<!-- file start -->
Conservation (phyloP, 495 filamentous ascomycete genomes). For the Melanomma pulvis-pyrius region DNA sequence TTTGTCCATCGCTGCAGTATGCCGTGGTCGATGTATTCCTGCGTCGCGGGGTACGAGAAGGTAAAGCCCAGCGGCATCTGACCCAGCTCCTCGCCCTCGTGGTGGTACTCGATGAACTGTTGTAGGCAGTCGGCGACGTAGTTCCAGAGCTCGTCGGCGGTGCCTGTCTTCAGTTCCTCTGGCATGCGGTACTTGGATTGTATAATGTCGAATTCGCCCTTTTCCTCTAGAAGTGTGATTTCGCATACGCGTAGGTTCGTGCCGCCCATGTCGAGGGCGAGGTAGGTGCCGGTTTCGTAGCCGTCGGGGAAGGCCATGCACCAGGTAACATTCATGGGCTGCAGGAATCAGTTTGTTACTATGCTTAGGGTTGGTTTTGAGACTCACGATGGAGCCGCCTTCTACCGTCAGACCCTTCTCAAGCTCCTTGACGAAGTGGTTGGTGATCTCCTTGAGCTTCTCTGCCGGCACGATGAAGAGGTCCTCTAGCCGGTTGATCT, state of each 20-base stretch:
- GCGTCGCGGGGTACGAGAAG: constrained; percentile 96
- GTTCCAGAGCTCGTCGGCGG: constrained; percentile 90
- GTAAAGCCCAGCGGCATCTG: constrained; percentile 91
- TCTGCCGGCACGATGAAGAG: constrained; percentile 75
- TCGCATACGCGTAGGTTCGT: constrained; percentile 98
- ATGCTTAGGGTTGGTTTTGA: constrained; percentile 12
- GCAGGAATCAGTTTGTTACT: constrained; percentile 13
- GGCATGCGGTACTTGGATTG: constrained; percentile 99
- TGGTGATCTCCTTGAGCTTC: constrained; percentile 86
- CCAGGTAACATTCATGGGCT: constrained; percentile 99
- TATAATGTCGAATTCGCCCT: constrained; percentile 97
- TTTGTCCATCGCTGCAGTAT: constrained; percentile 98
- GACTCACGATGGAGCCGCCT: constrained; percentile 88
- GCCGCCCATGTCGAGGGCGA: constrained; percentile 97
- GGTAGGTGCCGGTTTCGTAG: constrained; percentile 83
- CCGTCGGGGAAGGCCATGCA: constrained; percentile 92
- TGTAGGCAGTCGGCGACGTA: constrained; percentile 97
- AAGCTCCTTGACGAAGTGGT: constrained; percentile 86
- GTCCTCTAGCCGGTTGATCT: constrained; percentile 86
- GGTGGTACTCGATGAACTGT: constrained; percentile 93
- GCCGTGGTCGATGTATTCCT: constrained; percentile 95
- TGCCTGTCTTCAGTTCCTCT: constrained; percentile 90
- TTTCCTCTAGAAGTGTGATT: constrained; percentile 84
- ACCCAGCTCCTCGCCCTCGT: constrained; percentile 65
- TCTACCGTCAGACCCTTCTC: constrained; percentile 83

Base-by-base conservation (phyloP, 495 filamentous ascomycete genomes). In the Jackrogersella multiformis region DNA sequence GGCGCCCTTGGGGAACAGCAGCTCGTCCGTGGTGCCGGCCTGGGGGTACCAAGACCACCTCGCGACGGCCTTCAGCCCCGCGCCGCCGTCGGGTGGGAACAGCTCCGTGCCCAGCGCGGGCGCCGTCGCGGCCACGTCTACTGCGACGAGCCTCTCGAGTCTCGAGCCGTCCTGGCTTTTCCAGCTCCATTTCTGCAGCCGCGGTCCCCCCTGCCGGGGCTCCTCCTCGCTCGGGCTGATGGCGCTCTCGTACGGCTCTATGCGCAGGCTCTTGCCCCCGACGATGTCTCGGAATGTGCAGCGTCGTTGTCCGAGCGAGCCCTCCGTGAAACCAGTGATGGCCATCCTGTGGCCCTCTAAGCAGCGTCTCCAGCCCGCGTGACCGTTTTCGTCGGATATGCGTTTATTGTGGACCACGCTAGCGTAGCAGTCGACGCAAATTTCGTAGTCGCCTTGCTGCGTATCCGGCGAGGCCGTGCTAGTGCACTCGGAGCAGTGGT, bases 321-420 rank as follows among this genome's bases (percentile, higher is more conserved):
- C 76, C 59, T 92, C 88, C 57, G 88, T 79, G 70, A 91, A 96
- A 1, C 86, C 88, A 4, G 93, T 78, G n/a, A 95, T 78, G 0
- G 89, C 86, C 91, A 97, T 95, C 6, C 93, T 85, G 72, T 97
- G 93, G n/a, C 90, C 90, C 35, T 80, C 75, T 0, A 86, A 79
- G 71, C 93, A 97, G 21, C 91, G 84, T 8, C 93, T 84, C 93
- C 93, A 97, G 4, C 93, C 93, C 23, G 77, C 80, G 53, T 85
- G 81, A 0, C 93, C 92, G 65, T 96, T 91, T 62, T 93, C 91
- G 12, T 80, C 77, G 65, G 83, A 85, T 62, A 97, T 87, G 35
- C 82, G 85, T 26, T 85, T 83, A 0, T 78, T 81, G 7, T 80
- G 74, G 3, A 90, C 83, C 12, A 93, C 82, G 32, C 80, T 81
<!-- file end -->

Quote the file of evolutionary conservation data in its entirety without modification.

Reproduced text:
Conservation (phyloP, 495 filamentous ascomycete genomes). For the Melanomma pulvis-pyrius region DNA sequence TTTGTCCATCGCTGCAGTATGCCGTGGTCGATGTATTCCTGCGTCGCGGGGTACGAGAAGGTAAAGCCCAGCGGCATCTGACCCAGCTCCTCGCCCTCGTGGTGGTACTCGATGAACTGTTGTAGGCAGTCGGCGACGTAGTTCCAGAGCTCGTCGGCGGTGCCTGTCTTCAGTTCCTCTGGCATGCGGTACTTGGATTGTATAATGTCGAATTCGCCCTTTTCCTCTAGAAGTGTGATTTCGCATACGCGTAGGTTCGTGCCGCCCATGTCGAGGGCGAGGTAGGTGCCGGTTTCGTAGCCGTCGGGGAAGGCCATGCACCAGGTAACATTCATGGGCTGCAGGAATCAGTTTGTTACTATGCTTAGGGTTGGTTTTGAGACTCACGATGGAGCCGCCTTCTACCGTCAGACCCTTCTCAAGCTCCTTGACGAAGTGGTTGGTGATCTCCTTGAGCTTCTCTGCCGGCACGATGAAGAGGTCCTCTAGCCGGTTGATCT, state of each 20-base stretch:
- GCGTCGCGGGGTACGAGAAG: constrained; percentile 96
- GTTCCAGAGCTCGTCGGCGG: constrained; percentile 90
- GTAAAGCCCAGCGGCATCTG: constrained; percentile 91
- TCTGCCGGCACGATGAAGAG: constrained; percentile 75
- TCGCATACGCGTAGGTTCGT: constrained; percentile 98
- ATGCTTAGGGTTGGTTTTGA: constrained; percentile 12
- GCAGGAATCAGTTTGTTACT: constrained; percentile 13
- GGCATGCGGTACTTGGATTG: constrained; percentile 99
- TGGTGATCTCCTTGAGCTTC: constrained; percentile 86
- CCAGGTAACATTCATGGGCT: constrained; percentile 99
- TATAATGTCGAATTCGCCCT: constrained; percentile 97
- TTTGTCCATCGCTGCAGTAT: constrained; percentile 98
- GACTCACGATGGAGCCGCCT: constrained; percentile 88
- GCCGCCCATGTCGAGGGCGA: constrained; percentile 97
- GGTAGGTGCCGGTTTCGTAG: constrained; percentile 83
- CCGTCGGGGAAGGCCATGCA: constrained; percentile 92
- TGTAGGCAGTCGGCGACGTA: constrained; percentile 97
- AAGCTCCTTGACGAAGTGGT: constrained; percentile 86
- GTCCTCTAGCCGGTTGATCT: constrained; percentile 86
- GGTGGTACTCGATGAACTGT: constrained; percentile 93
- GCCGTGGTCGATGTATTCCT: constrained; percentile 95
- TGCCTGTCTTCAGTTCCTCT: constrained; percentile 90
- TTTCCTCTAGAAGTGTGATT: constrained; percentile 84
- ACCCAGCTCCTCGCCCTCGT: constrained; percentile 65
- TCTACCGTCAGACCCTTCTC: constrained; percentile 83

Base-by-base conservation (phyloP, 495 filamentous ascomycete genomes). In the Jackrogersella multiformis region DNA sequence GGCGCCCTTGGGGAACAGCAGCTCGTCCGTGGTGCCGGCCTGGGGGTACCAAGACCACCTCGCGACGGCCTTCAGCCCCGCGCCGCCGTCGGGTGGGAACAGCTCCGTGCCCAGCGCGGGCGCCGTCGCGGCCACGTCTACTGCGACGAGCCTCTCGAGTCTCGAGCCGTCCTGGCTTTTCCAGCTCCATTTCTGCAGCCGCGGTCCCCCCTGCCGGGGCTCCTCCTCGCTCGGGCTGATGGCGCTCTCGTACGGCTCTATGCGCAGGCTCTTGCCCCCGACGATGTCTCGGAATGTGCAGCGTCGTTGTCCGAGCGAGCCCTCCGTGAAACCAGTGATGGCCATCCTGTGGCCCTCTAAGCAGCGTCTCCAGCCCGCGTGACCGTTTTCGTCGGATATGCGTTTATTGTGGACCACGCTAGCGTAGCAGTCGACGCAAATTTCGTAGTCGCCTTGCTGCGTATCCGGCGAGGCCGTGCTAGTGCACTCGGAGCAGTGGT, bases 321-420 rank as follows among this genome's bases (percentile, higher is more conserved):
- C 76, C 59, T 92, C 88, C 57, G 88, T 79, G 70, A 91, A 96
- A 1, C 86, C 88, A 4, G 93, T 78, G n/a, A 95, T 78, G 0
- G 89, C 86, C 91, A 97, T 95, C 6, C 93, T 85, G 72, T 97
- G 93, G n/a, C 90, C 90, C 35, T 80, C 75, T 0, A 86, A 79
- G 71, C 93, A 97, G 21, C 91, G 84, T 8, C 93, T 84, C 93
- C 93, A 97, G 4, C 93, C 93, C 23, G 77, C 80, G 53, T 85
- G 81, A 0, C 93, C 92, G 65, T 96, T 91, T 62, T 93, C 91
- G 12, T 80, C 77, G 65, G 83, A 85, T 62, A 97, T 87, G 35
- C 82, G 85, T 26, T 85, T 83, A 0, T 78, T 81, G 7, T 80
- G 74, G 3, A 90, C 83, C 12, A 93, C 82, G 32, C 80, T 81